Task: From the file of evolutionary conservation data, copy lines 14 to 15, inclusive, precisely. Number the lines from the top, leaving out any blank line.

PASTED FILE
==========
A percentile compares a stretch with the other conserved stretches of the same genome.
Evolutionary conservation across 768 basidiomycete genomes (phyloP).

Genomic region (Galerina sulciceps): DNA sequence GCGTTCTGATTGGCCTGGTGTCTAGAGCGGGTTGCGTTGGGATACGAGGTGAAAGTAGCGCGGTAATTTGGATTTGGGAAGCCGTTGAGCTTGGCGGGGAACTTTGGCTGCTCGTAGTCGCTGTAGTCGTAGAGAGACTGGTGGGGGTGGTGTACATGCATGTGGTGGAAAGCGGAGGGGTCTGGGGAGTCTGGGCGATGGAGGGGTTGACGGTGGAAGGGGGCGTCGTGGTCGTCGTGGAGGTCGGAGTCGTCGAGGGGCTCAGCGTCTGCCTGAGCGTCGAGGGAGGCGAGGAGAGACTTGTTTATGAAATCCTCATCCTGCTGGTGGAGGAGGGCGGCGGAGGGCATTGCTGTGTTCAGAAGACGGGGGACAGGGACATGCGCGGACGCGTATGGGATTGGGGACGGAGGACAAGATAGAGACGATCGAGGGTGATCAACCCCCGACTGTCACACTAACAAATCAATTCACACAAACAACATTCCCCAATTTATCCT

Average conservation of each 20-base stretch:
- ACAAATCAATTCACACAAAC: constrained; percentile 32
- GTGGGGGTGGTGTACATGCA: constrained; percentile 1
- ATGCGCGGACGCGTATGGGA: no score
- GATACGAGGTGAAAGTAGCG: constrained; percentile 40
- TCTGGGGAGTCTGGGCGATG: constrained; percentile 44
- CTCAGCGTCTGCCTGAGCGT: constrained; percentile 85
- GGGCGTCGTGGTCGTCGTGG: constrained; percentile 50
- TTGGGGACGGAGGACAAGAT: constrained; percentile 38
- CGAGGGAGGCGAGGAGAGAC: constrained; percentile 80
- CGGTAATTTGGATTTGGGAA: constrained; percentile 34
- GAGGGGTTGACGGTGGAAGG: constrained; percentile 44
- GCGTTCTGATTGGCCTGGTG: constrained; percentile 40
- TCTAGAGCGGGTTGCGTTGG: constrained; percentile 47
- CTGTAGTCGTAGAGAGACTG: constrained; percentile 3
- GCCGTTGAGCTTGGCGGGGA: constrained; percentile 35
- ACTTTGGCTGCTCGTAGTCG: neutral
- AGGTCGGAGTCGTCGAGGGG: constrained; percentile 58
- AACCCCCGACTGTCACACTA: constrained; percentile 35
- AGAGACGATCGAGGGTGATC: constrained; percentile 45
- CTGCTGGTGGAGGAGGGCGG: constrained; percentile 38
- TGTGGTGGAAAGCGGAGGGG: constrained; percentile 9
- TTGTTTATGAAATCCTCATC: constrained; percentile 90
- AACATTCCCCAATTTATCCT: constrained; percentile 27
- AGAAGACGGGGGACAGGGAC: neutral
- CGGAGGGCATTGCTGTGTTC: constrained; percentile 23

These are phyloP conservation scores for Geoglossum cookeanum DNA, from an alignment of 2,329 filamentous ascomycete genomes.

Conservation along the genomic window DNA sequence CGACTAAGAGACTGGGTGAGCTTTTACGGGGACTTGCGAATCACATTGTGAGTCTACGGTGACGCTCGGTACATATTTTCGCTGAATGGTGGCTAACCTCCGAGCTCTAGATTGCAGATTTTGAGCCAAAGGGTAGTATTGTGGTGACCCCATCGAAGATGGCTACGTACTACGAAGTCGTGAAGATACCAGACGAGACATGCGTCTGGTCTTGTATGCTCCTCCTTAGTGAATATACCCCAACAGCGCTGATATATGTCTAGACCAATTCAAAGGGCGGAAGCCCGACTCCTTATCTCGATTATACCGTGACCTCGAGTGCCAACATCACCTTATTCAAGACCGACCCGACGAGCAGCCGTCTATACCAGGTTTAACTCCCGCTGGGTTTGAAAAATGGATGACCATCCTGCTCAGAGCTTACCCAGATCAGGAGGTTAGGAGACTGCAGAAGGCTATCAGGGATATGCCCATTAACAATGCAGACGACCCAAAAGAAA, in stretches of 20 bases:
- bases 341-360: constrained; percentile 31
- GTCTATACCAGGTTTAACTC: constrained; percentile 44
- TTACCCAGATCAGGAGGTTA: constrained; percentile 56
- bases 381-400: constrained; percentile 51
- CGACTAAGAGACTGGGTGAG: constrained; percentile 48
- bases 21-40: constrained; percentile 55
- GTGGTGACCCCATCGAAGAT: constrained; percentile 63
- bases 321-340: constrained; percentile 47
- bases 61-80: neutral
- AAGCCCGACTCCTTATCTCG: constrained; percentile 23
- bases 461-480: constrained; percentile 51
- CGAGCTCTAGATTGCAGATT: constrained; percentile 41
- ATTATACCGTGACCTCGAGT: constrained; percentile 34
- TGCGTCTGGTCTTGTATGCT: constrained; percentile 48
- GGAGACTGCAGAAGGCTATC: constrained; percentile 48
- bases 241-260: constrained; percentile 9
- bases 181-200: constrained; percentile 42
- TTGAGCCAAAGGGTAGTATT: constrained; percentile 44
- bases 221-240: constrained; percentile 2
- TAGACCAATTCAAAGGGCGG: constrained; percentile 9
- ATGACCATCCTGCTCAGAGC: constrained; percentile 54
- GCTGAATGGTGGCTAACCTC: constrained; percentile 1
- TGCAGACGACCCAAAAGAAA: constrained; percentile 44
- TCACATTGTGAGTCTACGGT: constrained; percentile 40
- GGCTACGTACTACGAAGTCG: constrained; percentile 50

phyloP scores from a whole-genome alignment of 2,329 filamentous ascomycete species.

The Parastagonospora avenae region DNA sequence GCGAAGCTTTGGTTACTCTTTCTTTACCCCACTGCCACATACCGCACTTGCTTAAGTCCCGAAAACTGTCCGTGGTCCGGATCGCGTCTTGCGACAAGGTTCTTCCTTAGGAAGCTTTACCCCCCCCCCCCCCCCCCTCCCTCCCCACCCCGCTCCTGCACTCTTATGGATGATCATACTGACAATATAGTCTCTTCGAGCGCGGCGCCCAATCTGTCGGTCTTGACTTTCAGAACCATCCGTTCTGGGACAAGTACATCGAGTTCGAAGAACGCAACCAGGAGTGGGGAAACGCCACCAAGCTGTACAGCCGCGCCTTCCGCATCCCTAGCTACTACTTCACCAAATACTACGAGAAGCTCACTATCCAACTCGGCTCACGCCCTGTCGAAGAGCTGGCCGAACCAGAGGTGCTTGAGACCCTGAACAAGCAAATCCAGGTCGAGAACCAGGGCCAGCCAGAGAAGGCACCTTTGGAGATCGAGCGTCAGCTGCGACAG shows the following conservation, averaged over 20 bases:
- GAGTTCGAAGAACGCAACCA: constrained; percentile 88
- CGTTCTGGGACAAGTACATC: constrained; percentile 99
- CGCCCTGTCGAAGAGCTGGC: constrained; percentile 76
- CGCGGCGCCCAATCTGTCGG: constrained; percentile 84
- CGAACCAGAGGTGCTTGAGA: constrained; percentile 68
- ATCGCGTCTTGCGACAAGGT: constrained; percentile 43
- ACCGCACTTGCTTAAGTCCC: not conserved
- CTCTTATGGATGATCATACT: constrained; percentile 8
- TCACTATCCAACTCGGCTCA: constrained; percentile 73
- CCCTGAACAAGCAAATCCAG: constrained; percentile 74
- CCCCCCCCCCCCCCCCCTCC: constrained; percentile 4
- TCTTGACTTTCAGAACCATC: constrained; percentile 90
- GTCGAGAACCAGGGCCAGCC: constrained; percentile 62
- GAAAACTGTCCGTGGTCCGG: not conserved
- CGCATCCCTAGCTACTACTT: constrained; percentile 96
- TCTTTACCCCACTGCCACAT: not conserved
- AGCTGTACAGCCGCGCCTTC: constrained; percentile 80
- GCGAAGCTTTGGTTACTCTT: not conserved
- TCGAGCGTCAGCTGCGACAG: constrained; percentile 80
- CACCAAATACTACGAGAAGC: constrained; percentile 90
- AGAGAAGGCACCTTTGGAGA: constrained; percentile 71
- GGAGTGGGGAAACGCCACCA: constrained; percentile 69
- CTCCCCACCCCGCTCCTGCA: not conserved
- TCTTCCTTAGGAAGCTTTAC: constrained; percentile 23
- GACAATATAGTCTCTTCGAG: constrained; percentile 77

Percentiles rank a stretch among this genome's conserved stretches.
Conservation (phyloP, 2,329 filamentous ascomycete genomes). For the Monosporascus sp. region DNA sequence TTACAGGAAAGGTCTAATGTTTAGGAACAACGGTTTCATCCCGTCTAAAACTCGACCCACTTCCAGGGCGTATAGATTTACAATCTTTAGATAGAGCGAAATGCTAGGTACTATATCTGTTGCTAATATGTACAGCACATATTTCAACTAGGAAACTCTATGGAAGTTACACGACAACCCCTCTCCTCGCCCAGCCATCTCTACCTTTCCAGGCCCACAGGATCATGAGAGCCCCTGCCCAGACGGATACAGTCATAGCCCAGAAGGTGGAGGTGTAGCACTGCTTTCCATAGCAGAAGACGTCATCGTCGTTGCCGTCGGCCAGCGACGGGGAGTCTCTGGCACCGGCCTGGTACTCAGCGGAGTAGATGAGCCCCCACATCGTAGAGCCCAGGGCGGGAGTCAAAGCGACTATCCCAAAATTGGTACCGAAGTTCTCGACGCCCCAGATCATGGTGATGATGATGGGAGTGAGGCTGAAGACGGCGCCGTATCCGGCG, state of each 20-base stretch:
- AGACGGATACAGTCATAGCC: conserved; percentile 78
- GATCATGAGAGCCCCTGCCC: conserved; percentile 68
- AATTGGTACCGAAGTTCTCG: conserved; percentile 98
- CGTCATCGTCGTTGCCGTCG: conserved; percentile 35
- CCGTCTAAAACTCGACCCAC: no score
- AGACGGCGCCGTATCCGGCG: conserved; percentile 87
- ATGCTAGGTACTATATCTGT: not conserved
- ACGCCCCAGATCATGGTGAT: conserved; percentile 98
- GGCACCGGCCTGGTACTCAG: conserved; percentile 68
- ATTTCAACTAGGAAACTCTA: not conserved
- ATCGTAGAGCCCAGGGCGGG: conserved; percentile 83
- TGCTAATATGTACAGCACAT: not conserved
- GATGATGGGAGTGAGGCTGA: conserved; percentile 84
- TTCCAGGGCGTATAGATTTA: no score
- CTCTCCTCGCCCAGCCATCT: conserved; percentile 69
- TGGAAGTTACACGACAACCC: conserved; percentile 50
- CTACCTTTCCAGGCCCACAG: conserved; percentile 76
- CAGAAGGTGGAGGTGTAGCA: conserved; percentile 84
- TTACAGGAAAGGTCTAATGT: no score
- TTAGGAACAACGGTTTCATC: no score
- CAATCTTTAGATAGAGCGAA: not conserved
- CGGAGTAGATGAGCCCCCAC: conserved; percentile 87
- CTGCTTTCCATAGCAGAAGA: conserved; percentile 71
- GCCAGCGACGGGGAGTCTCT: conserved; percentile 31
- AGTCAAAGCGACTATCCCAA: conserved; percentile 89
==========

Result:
- CGGTAATTTGGATTTGGGAA: constrained; percentile 34
- GAGGGGTTGACGGTGGAAGG: constrained; percentile 44